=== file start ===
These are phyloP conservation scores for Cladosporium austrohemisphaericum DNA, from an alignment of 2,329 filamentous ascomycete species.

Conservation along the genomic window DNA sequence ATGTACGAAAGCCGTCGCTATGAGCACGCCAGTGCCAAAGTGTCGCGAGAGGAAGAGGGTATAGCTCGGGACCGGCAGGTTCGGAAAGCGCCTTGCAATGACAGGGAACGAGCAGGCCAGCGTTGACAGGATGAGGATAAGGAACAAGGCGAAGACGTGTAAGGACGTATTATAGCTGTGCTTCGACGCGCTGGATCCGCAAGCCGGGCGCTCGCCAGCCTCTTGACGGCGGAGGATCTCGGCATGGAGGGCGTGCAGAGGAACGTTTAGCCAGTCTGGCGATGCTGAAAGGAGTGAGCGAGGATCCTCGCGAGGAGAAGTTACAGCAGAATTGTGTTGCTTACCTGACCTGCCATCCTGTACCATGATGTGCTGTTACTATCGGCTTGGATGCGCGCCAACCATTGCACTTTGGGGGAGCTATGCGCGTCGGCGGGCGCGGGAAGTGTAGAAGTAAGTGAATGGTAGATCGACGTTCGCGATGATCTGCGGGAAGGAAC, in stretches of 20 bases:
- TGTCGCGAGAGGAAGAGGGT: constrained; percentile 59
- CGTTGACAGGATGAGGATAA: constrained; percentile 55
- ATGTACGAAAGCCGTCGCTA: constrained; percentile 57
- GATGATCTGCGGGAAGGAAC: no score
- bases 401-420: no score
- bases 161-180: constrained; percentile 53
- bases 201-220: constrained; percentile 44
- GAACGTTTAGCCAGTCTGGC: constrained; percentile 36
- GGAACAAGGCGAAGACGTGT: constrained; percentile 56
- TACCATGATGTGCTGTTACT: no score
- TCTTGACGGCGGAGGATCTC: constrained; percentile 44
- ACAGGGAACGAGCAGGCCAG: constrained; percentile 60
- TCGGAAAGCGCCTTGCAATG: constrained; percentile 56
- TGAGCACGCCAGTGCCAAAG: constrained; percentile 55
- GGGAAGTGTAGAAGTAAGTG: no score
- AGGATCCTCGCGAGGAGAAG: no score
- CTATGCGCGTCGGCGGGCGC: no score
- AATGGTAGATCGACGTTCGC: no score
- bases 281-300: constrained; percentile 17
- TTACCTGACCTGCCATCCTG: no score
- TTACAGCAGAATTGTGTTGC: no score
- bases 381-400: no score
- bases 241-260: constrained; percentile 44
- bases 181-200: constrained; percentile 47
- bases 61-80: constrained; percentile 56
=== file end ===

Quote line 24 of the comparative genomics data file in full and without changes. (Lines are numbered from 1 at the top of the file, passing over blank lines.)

- bases 381-400: no score